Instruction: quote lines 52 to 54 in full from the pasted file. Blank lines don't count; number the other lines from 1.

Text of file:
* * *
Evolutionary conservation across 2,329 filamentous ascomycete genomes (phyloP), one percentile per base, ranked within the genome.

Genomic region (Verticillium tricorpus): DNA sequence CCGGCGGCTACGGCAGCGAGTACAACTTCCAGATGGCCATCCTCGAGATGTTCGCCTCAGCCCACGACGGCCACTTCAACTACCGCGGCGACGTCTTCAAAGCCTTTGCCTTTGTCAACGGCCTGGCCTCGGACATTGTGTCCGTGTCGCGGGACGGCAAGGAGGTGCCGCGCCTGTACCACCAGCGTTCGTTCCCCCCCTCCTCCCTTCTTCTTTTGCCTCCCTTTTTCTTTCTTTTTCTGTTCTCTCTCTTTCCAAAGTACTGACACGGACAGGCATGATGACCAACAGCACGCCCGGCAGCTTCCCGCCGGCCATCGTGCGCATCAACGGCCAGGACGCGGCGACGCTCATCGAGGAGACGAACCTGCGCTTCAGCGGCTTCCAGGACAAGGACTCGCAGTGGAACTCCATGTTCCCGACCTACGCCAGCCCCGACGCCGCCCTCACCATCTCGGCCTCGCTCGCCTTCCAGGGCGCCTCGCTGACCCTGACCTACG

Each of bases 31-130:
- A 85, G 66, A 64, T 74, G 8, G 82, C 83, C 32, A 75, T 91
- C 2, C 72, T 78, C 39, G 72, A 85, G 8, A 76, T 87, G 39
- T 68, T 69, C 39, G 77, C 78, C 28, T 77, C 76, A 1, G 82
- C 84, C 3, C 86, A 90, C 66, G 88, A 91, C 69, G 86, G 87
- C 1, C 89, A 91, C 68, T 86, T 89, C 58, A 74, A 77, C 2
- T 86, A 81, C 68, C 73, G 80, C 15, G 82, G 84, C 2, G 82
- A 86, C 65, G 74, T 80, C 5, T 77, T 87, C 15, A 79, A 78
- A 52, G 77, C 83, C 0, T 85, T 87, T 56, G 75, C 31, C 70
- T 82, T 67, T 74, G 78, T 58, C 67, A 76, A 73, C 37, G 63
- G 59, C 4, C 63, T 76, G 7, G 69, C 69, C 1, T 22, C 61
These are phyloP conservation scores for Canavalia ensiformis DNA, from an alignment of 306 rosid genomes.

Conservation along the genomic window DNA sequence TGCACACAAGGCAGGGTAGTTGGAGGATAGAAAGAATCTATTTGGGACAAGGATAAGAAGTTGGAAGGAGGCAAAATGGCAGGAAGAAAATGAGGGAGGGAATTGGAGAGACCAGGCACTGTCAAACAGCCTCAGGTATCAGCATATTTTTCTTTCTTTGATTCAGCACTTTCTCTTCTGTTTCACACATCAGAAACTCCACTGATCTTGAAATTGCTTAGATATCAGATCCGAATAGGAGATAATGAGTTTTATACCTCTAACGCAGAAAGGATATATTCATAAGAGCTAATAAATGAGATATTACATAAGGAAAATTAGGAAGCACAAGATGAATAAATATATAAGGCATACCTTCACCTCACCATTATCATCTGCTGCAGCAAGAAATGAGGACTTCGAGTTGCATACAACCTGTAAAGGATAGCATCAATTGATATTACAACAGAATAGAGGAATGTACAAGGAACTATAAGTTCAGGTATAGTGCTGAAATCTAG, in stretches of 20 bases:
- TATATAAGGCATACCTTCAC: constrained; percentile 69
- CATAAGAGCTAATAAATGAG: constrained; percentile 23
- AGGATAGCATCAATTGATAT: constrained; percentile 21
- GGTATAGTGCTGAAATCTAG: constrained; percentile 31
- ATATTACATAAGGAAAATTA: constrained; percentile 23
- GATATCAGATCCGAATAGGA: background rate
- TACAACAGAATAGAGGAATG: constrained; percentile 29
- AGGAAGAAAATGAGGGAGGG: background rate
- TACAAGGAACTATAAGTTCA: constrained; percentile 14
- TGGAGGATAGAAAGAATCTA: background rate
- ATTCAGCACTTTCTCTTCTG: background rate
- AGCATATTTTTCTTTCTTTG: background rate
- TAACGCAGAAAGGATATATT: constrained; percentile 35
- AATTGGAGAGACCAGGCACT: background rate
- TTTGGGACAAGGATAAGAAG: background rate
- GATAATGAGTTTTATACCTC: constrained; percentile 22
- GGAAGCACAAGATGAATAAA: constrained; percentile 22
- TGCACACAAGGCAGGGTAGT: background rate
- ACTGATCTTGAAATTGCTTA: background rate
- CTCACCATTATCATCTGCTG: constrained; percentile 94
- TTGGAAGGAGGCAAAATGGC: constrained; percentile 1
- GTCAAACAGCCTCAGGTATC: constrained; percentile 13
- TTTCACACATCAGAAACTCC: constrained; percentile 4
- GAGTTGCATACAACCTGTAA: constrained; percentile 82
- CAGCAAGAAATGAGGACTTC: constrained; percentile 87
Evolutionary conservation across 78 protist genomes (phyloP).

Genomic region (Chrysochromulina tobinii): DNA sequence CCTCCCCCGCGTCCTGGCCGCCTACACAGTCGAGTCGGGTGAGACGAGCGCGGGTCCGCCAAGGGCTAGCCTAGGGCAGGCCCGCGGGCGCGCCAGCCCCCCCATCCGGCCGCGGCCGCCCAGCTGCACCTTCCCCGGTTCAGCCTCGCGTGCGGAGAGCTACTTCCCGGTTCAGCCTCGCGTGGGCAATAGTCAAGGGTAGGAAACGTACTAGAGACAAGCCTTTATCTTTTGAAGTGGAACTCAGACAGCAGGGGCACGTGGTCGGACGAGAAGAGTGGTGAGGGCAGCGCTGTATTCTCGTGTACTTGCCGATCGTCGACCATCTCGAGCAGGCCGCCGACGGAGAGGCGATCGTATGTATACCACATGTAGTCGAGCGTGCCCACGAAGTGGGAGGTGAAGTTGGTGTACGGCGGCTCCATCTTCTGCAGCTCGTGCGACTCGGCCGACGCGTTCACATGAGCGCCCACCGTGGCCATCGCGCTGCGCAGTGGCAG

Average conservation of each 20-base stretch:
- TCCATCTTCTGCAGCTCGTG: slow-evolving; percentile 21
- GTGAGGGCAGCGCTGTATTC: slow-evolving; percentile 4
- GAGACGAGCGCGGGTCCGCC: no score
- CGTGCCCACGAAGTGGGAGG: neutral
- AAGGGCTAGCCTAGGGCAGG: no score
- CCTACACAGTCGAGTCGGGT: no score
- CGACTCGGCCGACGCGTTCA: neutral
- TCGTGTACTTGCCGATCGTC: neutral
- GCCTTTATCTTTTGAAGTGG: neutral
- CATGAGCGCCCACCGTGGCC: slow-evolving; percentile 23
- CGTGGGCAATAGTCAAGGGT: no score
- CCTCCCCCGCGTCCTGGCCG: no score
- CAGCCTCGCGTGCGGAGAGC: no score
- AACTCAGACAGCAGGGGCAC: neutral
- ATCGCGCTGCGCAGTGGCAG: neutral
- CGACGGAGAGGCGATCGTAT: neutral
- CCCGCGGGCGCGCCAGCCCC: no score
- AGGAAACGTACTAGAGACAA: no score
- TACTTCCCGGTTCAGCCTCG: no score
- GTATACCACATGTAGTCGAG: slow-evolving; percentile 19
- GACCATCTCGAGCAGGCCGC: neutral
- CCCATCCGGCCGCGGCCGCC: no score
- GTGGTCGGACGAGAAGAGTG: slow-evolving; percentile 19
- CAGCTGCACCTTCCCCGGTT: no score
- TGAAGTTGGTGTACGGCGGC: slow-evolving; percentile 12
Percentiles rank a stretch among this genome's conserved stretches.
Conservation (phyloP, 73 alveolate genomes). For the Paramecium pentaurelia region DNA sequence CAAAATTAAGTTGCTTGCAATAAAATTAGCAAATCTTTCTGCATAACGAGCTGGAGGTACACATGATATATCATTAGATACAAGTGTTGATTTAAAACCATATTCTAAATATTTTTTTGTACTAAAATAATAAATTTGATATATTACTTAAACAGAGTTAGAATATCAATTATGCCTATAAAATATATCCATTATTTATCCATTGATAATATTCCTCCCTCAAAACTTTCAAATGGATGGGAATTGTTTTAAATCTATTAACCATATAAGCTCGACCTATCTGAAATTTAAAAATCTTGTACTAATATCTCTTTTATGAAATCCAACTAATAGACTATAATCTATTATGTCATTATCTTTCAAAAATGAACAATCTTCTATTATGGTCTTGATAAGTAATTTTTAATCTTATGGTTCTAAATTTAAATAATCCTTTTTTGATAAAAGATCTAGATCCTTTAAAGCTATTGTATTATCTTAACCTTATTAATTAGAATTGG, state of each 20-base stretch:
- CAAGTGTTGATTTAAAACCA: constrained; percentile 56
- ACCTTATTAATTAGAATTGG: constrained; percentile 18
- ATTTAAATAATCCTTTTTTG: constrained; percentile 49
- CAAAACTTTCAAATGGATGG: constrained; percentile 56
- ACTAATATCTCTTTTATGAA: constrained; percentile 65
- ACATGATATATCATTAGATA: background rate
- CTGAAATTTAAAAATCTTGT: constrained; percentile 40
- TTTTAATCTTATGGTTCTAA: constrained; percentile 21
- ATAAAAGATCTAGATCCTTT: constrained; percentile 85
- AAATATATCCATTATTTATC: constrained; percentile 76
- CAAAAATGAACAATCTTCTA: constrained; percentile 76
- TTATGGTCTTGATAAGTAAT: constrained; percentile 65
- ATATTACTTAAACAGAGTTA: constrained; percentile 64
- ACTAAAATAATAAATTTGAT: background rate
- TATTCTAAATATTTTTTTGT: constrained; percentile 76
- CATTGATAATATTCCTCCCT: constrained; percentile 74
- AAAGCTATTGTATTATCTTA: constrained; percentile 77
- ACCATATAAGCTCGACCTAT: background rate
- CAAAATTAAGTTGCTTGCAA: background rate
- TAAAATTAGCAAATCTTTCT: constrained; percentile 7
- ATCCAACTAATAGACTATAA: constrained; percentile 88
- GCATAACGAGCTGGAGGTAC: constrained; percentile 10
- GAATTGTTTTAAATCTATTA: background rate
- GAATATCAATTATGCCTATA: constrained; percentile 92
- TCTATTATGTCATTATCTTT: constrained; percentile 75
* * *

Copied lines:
- GCCTTTATCTTTTGAAGTGG: neutral
- CATGAGCGCCCACCGTGGCC: slow-evolving; percentile 23
- CGTGGGCAATAGTCAAGGGT: no score